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What To Look Out for After Bariatric Surgery

Gastrointestinal Health

February 12, 2024
Bariatric Surgery

Whether you’ve recently had gastric bypass, gastric sleeve, or another form of weight loss (bariatric) surgery, you likely have questions about your recovery. This process can be a long journey, and you need to be as prepared as possible to help you stay your healthiest. This article covers several important aspects of healing and making the most of your bariatric procedure. If you have any additional questions about the information provided here, make sure to ask your bariatric surgeon or healthcare provider to learn more.

What Is Bariatric Surgery?

Bariatric surgery is an operation used to help people lose weight after diet and exercise changes have failed. There are several types of bariatric surgery that change your digestive system. Some work by limiting the amount of food your stomach can hold, and others limit the amount of nutrients that are absorbed. Since your stomach holds less food and doesn’t absorb as many calories as before, you’ll start to lose weight.

Bariatric surgeons typically choose 1 of 2 common surgeries — the sleeve gastrectomy (gastric sleeve) or Roux-en-Y gastric bypass. During a sleeve gastrectomy, the surgeon removes the stomach and staples off a large portion, removing around 80% of the stomach. This creates a “gastric sleeve” of the remaining 20% of the stomach. During a gastric bypass, the surgeon cuts the top portion of the stomach away from the bottom portion to create a small pouch (roughly the size of a walnut) that holds 1 ounce of food. They then cut the small intestine away from the bottom of the stomach and connect it with the small pouch. This technique “bypasses” a large portion of the stomach and the small intestine, preventing the absorption of more calories. The small pouch means you can only eat very small snacks and meals.

Both surgeries come with their pros and cons, but the general guidelines for recovery and staying healthy are similar.

Staying Healthy After Bariatric Surgery

Healing from bariatric surgery is only one part of the journey — you also need to be prepared to make lifelong changes that ensure you maintain your weight loss afterward. Your surgeon and bariatric team have likely provided you with plenty of information about your diet and the necessary adjustments to make your surgery a success. Here are 7 important aspects of staying healthy after bariatric surgery.

1. Keep an Eye on Your Incisions

Before you’re discharged from the hospital or surgery center, your surgeon or nurse will give instructions on caring for your incisions. Depending on the type of surgery you’ve had, you may have several small incisions from a minimally invasive laparoscopic procedure. The incisions may be a few inches long with stitches and glue covered by gauze and adhesive. The stitches will dissolve on their own over time, and the glue will peel as your body repairs the incision.

Be sure to keep a close eye on your incisions and keep them clean. Don’t try to peel off the glue on your own or pick off the stitches. Your body will take care of them itself as you heal. Avoid submerging your incisions (taking a bath, swimming, or sitting in hot tubs) until they’ve completely healed. Keep the areas clean with gentle soap and warm water. If the incisions start to itch, you can apply Aquaphor or Vaseline to help.

Some clear discharge draining from your incisions is normal. Call your doctor if you notice any signs of infection, including:

  • The discharge becomes cloudy or smelly
  • Your incisions are red, irritated, and painful
  • You’re running a fever of 101.5°F[MC1]

As your incisions continue to heal, they may form red, purple, or dark pink scars. They usually fade within a year of your surgery. Be sure to put sunscreen on your surgical scars and cover them as needed to protect them from sun damage.

2. Some Bloating and Constipation Is Normal

During your bariatric surgery, the surgeon pumps air into your abdomen to help separate your stomach from your other organs. Your body will naturally get rid of this gas in the days following your surgery, but you may notice you’re more bloated or gassy than normal. Abdominal pain can also accompany the bloating, causing more discomfort. Doctors usually recommend walking around to help air move through your body.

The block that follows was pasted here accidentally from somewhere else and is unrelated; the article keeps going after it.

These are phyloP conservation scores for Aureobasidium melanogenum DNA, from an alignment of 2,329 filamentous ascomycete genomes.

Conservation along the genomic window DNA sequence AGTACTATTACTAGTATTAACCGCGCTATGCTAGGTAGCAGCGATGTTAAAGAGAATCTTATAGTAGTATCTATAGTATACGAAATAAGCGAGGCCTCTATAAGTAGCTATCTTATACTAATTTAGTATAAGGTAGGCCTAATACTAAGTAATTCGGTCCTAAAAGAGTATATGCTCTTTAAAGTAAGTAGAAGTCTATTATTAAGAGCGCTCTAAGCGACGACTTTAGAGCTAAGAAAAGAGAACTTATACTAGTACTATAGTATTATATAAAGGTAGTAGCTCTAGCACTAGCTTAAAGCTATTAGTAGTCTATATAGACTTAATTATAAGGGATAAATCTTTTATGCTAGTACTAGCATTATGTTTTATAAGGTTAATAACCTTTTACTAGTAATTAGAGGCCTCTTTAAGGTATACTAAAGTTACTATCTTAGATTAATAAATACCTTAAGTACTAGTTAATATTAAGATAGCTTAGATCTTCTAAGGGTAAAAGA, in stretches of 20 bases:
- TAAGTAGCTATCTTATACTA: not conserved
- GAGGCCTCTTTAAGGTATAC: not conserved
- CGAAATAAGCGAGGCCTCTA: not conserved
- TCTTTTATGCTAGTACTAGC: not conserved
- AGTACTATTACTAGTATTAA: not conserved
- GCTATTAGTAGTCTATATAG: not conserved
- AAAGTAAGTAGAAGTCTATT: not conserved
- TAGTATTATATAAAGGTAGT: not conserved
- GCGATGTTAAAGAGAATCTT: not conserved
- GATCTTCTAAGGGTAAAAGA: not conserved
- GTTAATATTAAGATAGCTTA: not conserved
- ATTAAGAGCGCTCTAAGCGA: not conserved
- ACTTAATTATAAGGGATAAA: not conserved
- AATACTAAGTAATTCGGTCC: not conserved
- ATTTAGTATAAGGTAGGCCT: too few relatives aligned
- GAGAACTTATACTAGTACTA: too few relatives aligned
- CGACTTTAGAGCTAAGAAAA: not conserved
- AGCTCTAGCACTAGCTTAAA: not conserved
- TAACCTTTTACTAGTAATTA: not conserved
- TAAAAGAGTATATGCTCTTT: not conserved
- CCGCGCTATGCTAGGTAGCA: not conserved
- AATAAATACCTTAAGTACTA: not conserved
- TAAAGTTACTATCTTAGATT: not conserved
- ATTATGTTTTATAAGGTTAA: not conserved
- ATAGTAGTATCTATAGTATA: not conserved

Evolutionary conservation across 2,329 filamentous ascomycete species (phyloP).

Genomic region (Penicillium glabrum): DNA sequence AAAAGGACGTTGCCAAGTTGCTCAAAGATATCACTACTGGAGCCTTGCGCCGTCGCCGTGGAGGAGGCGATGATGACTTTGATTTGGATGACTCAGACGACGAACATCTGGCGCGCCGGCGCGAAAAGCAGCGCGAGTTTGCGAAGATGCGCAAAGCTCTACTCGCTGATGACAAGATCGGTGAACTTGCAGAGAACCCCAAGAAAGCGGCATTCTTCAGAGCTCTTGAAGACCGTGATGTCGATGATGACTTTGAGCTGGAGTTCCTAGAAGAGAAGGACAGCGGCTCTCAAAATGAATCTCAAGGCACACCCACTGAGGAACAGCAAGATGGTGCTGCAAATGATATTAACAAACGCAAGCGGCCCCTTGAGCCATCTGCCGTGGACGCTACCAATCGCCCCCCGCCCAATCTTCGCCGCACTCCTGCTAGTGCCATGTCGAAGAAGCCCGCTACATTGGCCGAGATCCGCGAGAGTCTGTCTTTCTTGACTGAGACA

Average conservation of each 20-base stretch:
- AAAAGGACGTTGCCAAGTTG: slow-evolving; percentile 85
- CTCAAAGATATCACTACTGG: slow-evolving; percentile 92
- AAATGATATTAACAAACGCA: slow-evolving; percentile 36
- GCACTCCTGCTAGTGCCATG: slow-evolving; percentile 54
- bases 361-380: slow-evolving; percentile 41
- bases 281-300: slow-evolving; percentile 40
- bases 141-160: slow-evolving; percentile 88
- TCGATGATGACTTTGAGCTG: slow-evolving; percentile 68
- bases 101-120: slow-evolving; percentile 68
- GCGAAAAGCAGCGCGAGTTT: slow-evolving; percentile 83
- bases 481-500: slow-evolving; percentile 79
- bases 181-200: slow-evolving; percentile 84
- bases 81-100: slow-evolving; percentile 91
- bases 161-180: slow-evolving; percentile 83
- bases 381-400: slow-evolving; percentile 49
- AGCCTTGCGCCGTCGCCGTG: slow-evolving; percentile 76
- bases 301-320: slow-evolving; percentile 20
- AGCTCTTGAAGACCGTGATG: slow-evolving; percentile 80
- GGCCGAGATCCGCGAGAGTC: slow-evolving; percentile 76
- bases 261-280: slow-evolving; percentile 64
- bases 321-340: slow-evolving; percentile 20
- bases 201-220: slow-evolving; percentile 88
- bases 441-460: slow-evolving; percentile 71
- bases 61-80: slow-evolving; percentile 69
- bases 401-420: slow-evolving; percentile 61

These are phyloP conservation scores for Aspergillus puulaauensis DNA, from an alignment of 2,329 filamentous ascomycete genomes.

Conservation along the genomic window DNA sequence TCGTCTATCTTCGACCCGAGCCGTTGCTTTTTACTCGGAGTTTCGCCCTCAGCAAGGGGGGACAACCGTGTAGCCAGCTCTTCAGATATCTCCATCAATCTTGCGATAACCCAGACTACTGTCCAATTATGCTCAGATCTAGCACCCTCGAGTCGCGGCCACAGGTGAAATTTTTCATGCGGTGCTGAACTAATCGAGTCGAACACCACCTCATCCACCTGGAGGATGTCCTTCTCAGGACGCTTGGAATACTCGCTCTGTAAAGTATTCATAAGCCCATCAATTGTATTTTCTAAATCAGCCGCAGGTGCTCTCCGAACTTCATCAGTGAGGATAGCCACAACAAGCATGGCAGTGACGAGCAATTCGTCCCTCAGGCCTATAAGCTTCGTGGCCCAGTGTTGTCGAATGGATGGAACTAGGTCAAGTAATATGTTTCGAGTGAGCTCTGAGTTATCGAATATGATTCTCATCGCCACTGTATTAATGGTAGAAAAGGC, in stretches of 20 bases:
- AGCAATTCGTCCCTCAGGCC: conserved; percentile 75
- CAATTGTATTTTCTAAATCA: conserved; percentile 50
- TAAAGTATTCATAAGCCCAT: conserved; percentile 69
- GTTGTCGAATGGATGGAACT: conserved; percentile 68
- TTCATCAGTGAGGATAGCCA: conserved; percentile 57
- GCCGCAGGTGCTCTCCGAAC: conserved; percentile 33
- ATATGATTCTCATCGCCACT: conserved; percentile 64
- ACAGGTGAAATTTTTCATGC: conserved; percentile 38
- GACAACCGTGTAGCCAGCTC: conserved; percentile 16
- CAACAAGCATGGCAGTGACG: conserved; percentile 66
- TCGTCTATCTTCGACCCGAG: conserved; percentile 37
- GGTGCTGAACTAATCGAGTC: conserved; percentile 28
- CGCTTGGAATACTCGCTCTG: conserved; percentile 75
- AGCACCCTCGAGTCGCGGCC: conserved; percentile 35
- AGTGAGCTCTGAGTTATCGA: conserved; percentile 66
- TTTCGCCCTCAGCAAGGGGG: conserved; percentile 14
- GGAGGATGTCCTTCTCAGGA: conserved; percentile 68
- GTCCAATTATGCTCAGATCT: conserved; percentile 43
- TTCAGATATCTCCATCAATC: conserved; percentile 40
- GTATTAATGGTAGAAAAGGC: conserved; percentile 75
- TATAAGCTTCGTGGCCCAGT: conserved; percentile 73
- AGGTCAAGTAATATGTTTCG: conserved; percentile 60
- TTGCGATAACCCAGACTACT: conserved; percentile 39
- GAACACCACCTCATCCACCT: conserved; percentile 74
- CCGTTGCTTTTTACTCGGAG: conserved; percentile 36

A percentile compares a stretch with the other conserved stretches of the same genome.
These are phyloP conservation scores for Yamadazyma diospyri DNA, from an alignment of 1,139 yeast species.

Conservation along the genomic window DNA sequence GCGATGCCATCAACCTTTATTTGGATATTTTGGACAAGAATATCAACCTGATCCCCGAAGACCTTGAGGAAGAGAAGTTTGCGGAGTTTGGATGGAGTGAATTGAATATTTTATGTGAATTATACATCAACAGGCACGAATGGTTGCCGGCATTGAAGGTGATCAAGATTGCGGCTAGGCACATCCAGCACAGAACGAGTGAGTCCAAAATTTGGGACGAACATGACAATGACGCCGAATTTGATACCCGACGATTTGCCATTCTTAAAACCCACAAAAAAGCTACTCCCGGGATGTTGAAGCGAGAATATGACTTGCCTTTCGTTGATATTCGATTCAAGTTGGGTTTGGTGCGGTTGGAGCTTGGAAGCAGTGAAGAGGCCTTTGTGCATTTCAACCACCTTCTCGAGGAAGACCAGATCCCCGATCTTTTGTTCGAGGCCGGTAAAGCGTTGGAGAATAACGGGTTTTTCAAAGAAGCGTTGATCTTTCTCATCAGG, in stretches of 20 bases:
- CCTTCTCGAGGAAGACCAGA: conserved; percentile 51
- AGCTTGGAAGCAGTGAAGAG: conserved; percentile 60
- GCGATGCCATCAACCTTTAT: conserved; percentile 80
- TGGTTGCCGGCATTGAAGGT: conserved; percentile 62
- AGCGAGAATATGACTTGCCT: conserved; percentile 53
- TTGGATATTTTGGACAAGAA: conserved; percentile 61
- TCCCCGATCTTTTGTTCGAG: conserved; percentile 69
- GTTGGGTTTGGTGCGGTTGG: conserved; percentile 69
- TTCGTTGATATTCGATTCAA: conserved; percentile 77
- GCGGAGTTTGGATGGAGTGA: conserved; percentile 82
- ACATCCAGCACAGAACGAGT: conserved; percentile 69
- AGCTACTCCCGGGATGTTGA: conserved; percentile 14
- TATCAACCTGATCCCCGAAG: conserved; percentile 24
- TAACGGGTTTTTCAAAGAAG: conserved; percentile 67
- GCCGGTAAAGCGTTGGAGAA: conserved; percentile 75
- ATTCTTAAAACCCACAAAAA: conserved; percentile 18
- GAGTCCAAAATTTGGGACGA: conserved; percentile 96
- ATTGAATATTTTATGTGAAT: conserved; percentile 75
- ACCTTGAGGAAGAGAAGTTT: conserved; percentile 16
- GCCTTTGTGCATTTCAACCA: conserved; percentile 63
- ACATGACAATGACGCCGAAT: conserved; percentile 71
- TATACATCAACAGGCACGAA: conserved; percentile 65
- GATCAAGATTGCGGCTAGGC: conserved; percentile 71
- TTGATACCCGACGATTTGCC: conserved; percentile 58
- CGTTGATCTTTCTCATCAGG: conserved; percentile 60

You may also find yourself more bloated even after healing from bariatric surgery. Your stomach is much smaller now, meaning ingesting air while eating can cause more discomfort than before. Your stomach may also not digest food as well, leaving more for your gut bacteria to digest. This can create gas that makes you feel bloated and full sooner. Sage Bariatric Institute recommends:

  • Limiting certain sugars, including fructose (found largely in fruits) and sugar alcohols found in sugar-free products
  • Avoiding carbonated beverages like sparkling water and soda, which can also expand your stomach pouch/sleeve
  • Slowing down while eating and avoiding quickly gulping beverages
  • Drinking from a bottle or straw

Anesthesia from surgery can also affect your gastrointestinal system, leaving you constipated and in discomfort. You’ll be drastically changing your diet as well, meaning you’re eating less fiber and food in general. Many people have fewer bowel movements after bariatric surgery or become easily constipated. University of California San Francisco (UCSF) Health recommends adding a powdered laxative to your daily routine to help. Dairy products with cow’s milk can also cause constipation, so you may want to try limiting your daily consumption of yogurt, cheese, and milk.

3. Make Sure You’re Getting Enough Protein

Bariatric Surgery

After bariatric surgery, your body needs the right fuel to heal properly. Your surgeon has likely talked to you about the importance of getting enough protein in your diet daily. This is especially important when healing because your body needs protein to repair the incisions and heal your stomach/intestines. The recommended amount of protein varies per person following bariatric surgery. Your doctor or a registered dietitian has likely given you a healthy range of protein to eat or drink per day. Be sure to stick to this range as closely as possible.

While healing, it’s important to drink protein shakes throughout the day to hit your protein goal. (See my article on protein powders for the best one to take.) After you’ve transitioned to your soft food and regular diets, it’s best to get protein with foods like lean meats, eggs, cottage cheese, and tofu. Your doctor or dietitian can help you re-evaluate your protein goals to stay healthy.